Investing: Rishi Nathany
Broking firms offer systematic investment plans (SIPs) in stocks. How safe is it to buy products on their recommendations? What are the chances they are not pushing products on which their commission is higher? Can one do a reality check before buying these?
When you take an SIP in an equity mutual fund, you are ideally investing in a portfolio of stocks every month. The same can also be done through the direct equity route. But the latter might be more cost-effective than mutual fund investments. It also brings with it the added responsibility of identifying, researching and investing in quality stocks, which could be suitable for long-term investments, as well as monitoring these. You could consider this investment route if you feel your broker is providing these services satisfactorily. Whether you buy a blue chip stock or a mid/small cap stock, their percentage brokerage rate charged to you by your broker should ideally remain the same.
I started investing through the SIP route a year before. How will the recent cut in the securities transaction tax (STT), mentioned in the budget, impact my mutual fund investments?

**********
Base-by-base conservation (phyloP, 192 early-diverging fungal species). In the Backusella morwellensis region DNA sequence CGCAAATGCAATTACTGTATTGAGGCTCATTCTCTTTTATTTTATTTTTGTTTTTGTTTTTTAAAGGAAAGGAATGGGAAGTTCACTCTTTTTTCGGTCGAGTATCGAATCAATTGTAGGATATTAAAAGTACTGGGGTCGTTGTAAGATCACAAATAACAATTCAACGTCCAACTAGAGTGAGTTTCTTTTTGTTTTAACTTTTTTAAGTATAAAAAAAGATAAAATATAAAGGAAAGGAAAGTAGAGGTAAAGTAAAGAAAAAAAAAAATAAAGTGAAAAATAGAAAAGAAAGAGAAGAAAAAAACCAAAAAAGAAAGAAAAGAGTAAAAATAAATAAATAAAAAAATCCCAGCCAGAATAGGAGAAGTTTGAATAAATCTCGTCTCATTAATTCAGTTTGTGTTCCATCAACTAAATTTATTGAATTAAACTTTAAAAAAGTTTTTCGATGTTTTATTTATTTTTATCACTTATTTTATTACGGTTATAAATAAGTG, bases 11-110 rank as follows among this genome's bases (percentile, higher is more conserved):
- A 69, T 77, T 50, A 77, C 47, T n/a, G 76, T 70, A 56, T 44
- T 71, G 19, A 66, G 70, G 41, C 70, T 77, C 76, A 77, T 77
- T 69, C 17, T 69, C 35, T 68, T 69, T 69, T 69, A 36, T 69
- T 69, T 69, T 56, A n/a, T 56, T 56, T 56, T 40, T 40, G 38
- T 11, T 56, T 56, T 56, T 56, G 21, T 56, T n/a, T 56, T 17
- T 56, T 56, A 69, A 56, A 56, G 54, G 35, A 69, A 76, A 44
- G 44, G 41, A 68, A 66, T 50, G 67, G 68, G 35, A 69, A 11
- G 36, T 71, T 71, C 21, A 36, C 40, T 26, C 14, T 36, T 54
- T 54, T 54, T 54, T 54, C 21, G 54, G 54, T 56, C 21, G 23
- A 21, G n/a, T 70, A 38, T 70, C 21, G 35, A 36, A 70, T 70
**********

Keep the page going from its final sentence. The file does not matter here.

The STT on delivery trades has been cut by 20 per cent. This would translate into lower taxes/transaction costs to that extent when you sell or redeem your investments in the SIP you are currently investing in.
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Is this the right time to put money in arbitrage funds? What is your take on quant funds? Whom is it meant for?
Most arbitrage funds generally try to deliver risk free returns through cash-futures spreads. In that sense, they deliver fixed income-like returns. However, arbitrage opportunities should be available in the markets for funds to capitalise on the situation. Generally, such opportunities are better available when markets are trending higher. Quant funds base their investment decisions on certain mathematical formulae to eliminate human error to a great extent. These are generally meant for more sophisticated investors who understand the entire process and the attached risks and rewards.
Would you advise having an exposure to real estate, commercial/residential property, for long-term goals?
Any portfolio asset allocation should have proper exposure across major asset classes such as fixed income, equities, precious metals, real estate, insurance, etc. The percentages could differ depending on the age and life stage of the investor. Real estate for investment should, therefore, form a part of your overall asset allocation, especially as a long-term investment. However, be sure to do a proper research before you buy any property, in terms of location, price, title, local infrastructure, connectivity and salability.
The writer is CEO, Dalmia Securities